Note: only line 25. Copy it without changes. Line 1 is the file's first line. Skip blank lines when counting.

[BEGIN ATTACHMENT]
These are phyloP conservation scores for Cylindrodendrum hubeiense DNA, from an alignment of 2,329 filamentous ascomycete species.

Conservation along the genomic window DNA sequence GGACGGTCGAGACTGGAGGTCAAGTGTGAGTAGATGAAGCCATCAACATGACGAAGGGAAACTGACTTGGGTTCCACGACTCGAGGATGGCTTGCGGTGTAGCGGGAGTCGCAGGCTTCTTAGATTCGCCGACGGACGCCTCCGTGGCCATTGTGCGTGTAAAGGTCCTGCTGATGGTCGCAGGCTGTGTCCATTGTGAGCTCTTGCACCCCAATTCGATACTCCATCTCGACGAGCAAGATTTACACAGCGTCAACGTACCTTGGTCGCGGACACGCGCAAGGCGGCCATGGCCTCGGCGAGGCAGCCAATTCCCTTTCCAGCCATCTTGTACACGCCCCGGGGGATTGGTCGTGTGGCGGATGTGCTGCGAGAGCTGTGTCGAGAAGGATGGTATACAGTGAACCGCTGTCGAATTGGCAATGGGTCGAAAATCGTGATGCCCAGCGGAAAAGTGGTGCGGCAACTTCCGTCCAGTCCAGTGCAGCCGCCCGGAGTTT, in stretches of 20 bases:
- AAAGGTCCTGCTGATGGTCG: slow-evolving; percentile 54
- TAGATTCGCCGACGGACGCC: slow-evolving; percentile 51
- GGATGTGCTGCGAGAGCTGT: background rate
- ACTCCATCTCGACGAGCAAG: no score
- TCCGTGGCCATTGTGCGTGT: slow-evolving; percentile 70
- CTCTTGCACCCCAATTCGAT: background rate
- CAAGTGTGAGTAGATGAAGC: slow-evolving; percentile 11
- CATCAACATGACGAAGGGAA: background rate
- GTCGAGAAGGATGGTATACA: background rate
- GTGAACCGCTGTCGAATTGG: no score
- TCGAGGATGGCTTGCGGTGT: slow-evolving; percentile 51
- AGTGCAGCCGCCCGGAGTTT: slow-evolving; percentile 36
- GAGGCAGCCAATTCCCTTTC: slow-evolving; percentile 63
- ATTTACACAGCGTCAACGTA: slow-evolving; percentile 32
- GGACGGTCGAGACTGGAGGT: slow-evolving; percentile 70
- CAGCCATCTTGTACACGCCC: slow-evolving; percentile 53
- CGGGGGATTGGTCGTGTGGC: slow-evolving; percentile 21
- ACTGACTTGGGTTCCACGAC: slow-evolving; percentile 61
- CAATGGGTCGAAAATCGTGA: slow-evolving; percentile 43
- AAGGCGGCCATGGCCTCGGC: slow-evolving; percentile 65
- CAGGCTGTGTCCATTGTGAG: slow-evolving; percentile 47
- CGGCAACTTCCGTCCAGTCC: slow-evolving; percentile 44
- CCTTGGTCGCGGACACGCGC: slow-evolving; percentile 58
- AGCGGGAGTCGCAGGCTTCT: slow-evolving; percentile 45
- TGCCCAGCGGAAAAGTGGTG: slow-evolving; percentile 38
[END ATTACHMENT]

- CCTTGGTCGCGGACACGCGC: slow-evolving; percentile 58